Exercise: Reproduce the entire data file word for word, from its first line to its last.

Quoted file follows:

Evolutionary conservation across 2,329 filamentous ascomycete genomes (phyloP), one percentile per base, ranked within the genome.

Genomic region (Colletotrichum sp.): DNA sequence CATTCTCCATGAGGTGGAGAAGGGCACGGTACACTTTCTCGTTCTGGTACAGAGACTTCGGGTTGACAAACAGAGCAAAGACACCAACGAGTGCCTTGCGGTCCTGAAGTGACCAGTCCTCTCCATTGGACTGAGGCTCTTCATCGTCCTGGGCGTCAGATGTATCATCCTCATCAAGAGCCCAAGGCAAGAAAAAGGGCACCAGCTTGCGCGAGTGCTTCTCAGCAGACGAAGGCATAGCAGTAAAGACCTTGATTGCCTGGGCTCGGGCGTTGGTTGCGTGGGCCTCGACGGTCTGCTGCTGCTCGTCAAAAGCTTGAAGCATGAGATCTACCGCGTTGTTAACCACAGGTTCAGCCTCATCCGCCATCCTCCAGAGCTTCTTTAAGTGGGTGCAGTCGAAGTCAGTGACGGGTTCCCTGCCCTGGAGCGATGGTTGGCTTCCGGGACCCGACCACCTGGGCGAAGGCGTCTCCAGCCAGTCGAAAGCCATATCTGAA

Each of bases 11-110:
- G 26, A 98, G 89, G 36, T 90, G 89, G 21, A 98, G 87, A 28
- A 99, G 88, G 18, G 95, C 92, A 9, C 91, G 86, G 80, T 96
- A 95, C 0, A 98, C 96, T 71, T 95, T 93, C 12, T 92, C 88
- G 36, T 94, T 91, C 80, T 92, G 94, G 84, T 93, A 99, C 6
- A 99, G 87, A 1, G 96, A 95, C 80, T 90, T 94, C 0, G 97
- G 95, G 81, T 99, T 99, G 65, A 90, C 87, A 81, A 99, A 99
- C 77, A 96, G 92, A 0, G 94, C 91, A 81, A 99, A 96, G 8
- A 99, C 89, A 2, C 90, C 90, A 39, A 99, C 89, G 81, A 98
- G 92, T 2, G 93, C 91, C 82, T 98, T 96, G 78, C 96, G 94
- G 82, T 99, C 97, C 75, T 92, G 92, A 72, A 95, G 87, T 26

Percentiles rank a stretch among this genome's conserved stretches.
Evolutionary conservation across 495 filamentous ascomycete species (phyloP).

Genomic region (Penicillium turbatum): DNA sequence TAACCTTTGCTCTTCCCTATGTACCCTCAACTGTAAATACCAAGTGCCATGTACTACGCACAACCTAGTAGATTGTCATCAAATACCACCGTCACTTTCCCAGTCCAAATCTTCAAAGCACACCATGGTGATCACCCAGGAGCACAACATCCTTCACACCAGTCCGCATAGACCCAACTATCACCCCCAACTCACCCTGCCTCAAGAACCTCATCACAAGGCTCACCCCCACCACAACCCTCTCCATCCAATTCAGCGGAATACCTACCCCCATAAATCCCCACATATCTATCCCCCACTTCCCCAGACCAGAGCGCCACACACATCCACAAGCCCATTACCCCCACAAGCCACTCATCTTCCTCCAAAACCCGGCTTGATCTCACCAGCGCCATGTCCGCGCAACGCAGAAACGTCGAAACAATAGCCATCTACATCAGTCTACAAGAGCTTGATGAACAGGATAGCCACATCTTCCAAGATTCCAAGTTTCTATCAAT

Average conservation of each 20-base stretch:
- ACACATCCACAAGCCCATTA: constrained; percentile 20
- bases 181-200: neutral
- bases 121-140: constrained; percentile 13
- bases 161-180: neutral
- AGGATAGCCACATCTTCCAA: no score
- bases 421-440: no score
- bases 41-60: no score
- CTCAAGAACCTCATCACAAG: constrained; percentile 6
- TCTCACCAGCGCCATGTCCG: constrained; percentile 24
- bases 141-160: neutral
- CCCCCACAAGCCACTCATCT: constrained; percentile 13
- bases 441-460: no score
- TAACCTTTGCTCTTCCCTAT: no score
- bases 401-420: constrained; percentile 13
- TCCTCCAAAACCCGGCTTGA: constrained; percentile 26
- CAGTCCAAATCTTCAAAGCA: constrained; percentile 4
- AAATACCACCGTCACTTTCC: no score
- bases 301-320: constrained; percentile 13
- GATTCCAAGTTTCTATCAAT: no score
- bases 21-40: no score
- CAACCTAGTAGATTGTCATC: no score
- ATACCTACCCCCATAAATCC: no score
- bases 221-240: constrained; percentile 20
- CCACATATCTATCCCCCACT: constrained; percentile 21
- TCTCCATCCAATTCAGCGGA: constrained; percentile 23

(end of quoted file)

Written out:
Evolutionary conservation across 2,329 filamentous ascomycete genomes (phyloP), one percentile per base, ranked within the genome.

Genomic region (Colletotrichum sp.): DNA sequence CATTCTCCATGAGGTGGAGAAGGGCACGGTACACTTTCTCGTTCTGGTACAGAGACTTCGGGTTGACAAACAGAGCAAAGACACCAACGAGTGCCTTGCGGTCCTGAAGTGACCAGTCCTCTCCATTGGACTGAGGCTCTTCATCGTCCTGGGCGTCAGATGTATCATCCTCATCAAGAGCCCAAGGCAAGAAAAAGGGCACCAGCTTGCGCGAGTGCTTCTCAGCAGACGAAGGCATAGCAGTAAAGACCTTGATTGCCTGGGCTCGGGCGTTGGTTGCGTGGGCCTCGACGGTCTGCTGCTGCTCGTCAAAAGCTTGAAGCATGAGATCTACCGCGTTGTTAACCACAGGTTCAGCCTCATCCGCCATCCTCCAGAGCTTCTTTAAGTGGGTGCAGTCGAAGTCAGTGACGGGTTCCCTGCCCTGGAGCGATGGTTGGCTTCCGGGACCCGACCACCTGGGCGAAGGCGTCTCCAGCCAGTCGAAAGCCATATCTGAA

Each of bases 11-110:
- G 26, A 98, G 89, G 36, T 90, G 89, G 21, A 98, G 87, A 28
- A 99, G 88, G 18, G 95, C 92, A 9, C 91, G 86, G 80, T 96
- A 95, C 0, A 98, C 96, T 71, T 95, T 93, C 12, T 92, C 88
- G 36, T 94, T 91, C 80, T 92, G 94, G 84, T 93, A 99, C 6
- A 99, G 87, A 1, G 96, A 95, C 80, T 90, T 94, C 0, G 97
- G 95, G 81, T 99, T 99, G 65, A 90, C 87, A 81, A 99, A 99
- C 77, A 96, G 92, A 0, G 94, C 91, A 81, A 99, A 96, G 8
- A 99, C 89, A 2, C 90, C 90, A 39, A 99, C 89, G 81, A 98
- G 92, T 2, G 93, C 91, C 82, T 98, T 96, G 78, C 96, G 94
- G 82, T 99, C 97, C 75, T 92, G 92, A 72, A 95, G 87, T 26

Percentiles rank a stretch among this genome's conserved stretches.
Evolutionary conservation across 495 filamentous ascomycete species (phyloP).

Genomic region (Penicillium turbatum): DNA sequence TAACCTTTGCTCTTCCCTATGTACCCTCAACTGTAAATACCAAGTGCCATGTACTACGCACAACCTAGTAGATTGTCATCAAATACCACCGTCACTTTCCCAGTCCAAATCTTCAAAGCACACCATGGTGATCACCCAGGAGCACAACATCCTTCACACCAGTCCGCATAGACCCAACTATCACCCCCAACTCACCCTGCCTCAAGAACCTCATCACAAGGCTCACCCCCACCACAACCCTCTCCATCCAATTCAGCGGAATACCTACCCCCATAAATCCCCACATATCTATCCCCCACTTCCCCAGACCAGAGCGCCACACACATCCACAAGCCCATTACCCCCACAAGCCACTCATCTTCCTCCAAAACCCGGCTTGATCTCACCAGCGCCATGTCCGCGCAACGCAGAAACGTCGAAACAATAGCCATCTACATCAGTCTACAAGAGCTTGATGAACAGGATAGCCACATCTTCCAAGATTCCAAGTTTCTATCAAT

Average conservation of each 20-base stretch:
- ACACATCCACAAGCCCATTA: constrained; percentile 20
- bases 181-200: neutral
- bases 121-140: constrained; percentile 13
- bases 161-180: neutral
- AGGATAGCCACATCTTCCAA: no score
- bases 421-440: no score
- bases 41-60: no score
- CTCAAGAACCTCATCACAAG: constrained; percentile 6
- TCTCACCAGCGCCATGTCCG: constrained; percentile 24
- bases 141-160: neutral
- CCCCCACAAGCCACTCATCT: constrained; percentile 13
- bases 441-460: no score
- TAACCTTTGCTCTTCCCTAT: no score
- bases 401-420: constrained; percentile 13
- TCCTCCAAAACCCGGCTTGA: constrained; percentile 26
- CAGTCCAAATCTTCAAAGCA: constrained; percentile 4
- AAATACCACCGTCACTTTCC: no score
- bases 301-320: constrained; percentile 13
- GATTCCAAGTTTCTATCAAT: no score
- bases 21-40: no score
- CAACCTAGTAGATTGTCATC: no score
- ATACCTACCCCCATAAATCC: no score
- bases 221-240: constrained; percentile 20
- CCACATATCTATCCCCCACT: constrained; percentile 21
- TCTCCATCCAATTCAGCGGA: constrained; percentile 23